Prominent People

Governor William Larrabee

Governor William Larrabee


William Larrabee was Iowa's 13th governor. He was born in Conneticut, but settled in the Fayette County City of Clermont. There he taught school and owned and operated a flourmill. He was blinded in one eye during a childhood accident and therefore was unable to enlist in the Civil War.

In 1867 Larrabee became a member of the Iowa State Senate and held his position for 18 years. He won the Rebpublican nomination for governor in 1885 and was elected. He served two, two-year terms.

After leaving office Governor Larrabee returned to his home, Montauk in the city of Clermont. You can now visit and tour this home and grounds.

William Larrabee died on November 16, 1912, and was buried at the God’s Acre Cemetery in Clermont, Iowa.

Lucian L. Ainsworth 1831-1902

Lucien L. Ainsworth was born in New Woodstock, New York, June 21, 1831. After practicing law in New York, he moved to Belvidere, Illinois in 1855 and then in a few months moved to West Union, Iowa making it his home.

During the Civil War, Mr. Ainsworth was captain of Company C, 6th Iowa Cavalry. He mustered out with his regiment at Sioux City, October 7, 1865.

In 1859, Lucien L. Ainsworth was elected to the State Senate, and served four years. In 1871, he was chosen as representative in the 14th general assembly. The following year he was elected to congress from the Third Iowa district, serving one term. He declinded renomination.

Mr. Ainsworth was well known throughout the State as an able lawyer, a genial, excellent gentleman, and a man of many friends. He died in West Union, April 19, 1902.

Lucian L. Ainsworth
David B. Henderson

David B. Henderson 1840-1906

David B. Henderson was born in Scotland on March 14, 1840. He emigrated to the United States with his parents. After settling in Illinois in 1846, the family moved to a farm near Clermont, Iowa in 1849.

Mr. Henderson attended Upper Iowa University in Fayette, Iowa. His studies were interupted during his third year as he served in the Union Army during the Civil War. Mr. Henderson was wounded severly twice. Once in the neck and later in the leg, which reulted in amputation of that leg.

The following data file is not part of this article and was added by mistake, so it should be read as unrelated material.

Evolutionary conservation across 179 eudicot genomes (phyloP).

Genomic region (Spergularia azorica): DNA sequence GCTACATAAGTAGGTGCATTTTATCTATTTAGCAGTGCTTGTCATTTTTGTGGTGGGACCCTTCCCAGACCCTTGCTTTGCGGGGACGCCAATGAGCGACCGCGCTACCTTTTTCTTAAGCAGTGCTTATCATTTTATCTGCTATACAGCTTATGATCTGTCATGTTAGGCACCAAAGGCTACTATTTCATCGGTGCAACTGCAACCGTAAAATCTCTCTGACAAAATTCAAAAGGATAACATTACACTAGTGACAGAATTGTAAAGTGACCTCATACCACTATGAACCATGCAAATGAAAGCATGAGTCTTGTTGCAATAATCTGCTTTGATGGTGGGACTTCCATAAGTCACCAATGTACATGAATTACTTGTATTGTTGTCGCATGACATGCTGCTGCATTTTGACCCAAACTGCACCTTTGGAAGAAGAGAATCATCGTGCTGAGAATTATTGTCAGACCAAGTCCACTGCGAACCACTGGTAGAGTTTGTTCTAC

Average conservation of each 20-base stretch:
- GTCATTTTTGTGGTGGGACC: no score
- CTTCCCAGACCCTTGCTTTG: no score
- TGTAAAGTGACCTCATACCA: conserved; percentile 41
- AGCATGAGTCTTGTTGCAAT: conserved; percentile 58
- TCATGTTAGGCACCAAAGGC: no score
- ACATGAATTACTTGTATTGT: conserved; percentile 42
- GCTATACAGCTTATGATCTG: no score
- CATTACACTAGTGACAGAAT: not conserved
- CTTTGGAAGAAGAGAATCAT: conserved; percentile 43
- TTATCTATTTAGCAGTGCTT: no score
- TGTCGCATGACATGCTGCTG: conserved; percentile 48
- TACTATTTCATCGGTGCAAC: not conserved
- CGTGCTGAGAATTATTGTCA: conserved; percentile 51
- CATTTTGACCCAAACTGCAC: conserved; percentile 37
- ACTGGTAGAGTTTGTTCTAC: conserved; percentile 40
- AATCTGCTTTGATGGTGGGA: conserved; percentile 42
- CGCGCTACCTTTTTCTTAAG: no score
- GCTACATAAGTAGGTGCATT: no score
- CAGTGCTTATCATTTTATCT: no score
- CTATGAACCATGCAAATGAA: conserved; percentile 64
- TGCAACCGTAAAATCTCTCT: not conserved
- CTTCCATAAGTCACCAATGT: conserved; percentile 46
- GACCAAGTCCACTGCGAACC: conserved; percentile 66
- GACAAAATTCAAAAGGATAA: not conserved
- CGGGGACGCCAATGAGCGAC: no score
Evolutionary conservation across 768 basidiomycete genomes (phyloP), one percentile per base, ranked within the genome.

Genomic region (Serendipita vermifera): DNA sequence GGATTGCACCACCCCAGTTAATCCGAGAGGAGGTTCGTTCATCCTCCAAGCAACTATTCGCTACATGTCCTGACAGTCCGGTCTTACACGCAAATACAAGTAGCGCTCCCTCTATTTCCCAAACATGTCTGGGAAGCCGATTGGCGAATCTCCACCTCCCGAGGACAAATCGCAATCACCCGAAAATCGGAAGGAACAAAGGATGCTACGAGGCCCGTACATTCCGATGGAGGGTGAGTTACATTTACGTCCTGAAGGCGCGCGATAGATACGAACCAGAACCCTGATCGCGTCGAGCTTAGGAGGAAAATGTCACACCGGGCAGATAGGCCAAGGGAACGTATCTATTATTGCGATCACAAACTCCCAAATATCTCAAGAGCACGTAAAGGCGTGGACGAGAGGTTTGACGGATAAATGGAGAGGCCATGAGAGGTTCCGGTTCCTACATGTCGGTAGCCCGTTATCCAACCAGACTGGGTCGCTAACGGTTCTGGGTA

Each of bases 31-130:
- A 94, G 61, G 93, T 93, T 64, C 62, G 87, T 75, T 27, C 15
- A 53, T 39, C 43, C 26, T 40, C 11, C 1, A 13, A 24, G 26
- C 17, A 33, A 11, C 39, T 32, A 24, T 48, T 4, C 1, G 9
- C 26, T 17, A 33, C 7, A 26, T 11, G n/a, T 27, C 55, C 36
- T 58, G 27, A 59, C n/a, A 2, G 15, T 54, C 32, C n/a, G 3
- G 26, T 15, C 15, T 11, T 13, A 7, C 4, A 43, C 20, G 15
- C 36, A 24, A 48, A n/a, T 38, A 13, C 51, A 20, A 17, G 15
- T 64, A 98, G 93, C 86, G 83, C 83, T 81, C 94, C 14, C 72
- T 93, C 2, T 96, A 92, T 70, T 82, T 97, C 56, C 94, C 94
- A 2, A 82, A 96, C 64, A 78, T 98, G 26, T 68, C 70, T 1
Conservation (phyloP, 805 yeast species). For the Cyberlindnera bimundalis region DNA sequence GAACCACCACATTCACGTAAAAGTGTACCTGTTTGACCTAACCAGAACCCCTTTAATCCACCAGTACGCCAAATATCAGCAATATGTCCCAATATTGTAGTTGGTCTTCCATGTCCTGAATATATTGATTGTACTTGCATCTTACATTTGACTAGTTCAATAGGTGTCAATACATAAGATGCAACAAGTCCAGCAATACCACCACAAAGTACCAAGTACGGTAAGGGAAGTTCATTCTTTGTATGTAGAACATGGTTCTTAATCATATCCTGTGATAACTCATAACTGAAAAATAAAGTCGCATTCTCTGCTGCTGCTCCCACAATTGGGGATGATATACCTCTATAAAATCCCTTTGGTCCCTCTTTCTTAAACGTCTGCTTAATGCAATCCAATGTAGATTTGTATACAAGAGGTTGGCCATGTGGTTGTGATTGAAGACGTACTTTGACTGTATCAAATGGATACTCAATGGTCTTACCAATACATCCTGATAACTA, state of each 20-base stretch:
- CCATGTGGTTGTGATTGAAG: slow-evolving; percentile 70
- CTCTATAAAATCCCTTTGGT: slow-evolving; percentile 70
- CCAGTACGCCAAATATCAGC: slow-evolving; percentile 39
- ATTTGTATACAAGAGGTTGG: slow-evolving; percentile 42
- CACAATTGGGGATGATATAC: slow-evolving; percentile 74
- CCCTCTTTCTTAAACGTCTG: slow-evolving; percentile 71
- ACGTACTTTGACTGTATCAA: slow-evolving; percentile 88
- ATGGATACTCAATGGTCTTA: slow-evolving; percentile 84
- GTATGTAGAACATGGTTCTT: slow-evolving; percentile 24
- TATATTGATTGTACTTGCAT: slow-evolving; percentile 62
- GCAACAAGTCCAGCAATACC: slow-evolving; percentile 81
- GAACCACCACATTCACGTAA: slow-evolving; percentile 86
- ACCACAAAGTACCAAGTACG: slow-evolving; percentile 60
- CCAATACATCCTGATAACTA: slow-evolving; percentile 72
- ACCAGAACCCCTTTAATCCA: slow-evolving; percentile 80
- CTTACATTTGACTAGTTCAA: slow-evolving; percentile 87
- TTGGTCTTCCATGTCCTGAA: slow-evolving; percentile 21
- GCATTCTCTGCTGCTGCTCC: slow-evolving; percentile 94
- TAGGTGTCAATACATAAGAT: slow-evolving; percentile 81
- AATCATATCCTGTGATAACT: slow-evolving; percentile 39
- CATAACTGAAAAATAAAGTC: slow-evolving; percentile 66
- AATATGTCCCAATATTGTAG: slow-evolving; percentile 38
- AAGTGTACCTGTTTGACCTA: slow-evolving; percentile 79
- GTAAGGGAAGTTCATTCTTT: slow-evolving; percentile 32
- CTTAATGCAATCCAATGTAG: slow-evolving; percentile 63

David Henderson entered politics in 1865, being appointed collectore of internal revenue for the northern Iowa District. After a career in law, Mr. Henderson was elected to the House of Representatives in 1882.

In 1899 Mr. Henderson put his name forward for speakership after the current speaker announced his intention to leave politics. With 17 years of congressional experience, he won the position. After serving 20 years in the House, Mr. Henderson retired from politics in 1902. He worked briefly in a New York Law firm before returning to Iowa. He died February 25, 1906 in Dubuque, Iowa.

Walter H. Butler 1852-1931

Walter H. Butler was born in Pennsylvania in 1852. He then moved with his parents to Minnesota. He graduated from the University of Wisconsin at Madison in 1875, studying law. In 1876 Mr. Butler moved to Iowa and taught school at La Porte City and Manchester before moving to West Union in 1883.

While in west Union he became the owner and publisher of the Fayette County Union. From 1885-1889 he worked for the railway mail service at St. Paul, Minnesota. He then returned to West Union and resumed working with the newspaper.

Mr. Butler was elected as a Democrat to the Fifty-second Congress, march 4, 1891-March 3, 1893. He did not win his bid for reelection. He moved to Des Moines in 1897, then Kansas City Missouri in 1907. While there he was in real estate and banking. He died in Kansas City, Missouri April 24, 1931.

Walter H. Butler
William E. Fuller

William E. Fuller 1846-1918

William E. Fuller was born in Howard Pennsylvania and moved to West Union, Iowa with his parents in 1853. Mr. Fuller attended Upper Iowa University in Fayette. He received his law degree from the University of Iowa in 1870 and practieced law in West Union.

In 1876 and 1877 Mr. Fuller served as a member iof the Iowa House of Representatives. In 1884 he ran as a Republican to represent Iowa's 4th congressional district in the United States House. He served in Congress from March 4, 1885 to March 3, 1889.

Beginning in 1901 Mr. Fuller served as an Assistant Attourney General with the Spanish Treaty Claims Commission until 1907. He then returned to practicing law, until his death in Washington D.C. on April 23, 1918. He is burried in the West Union Cemetery.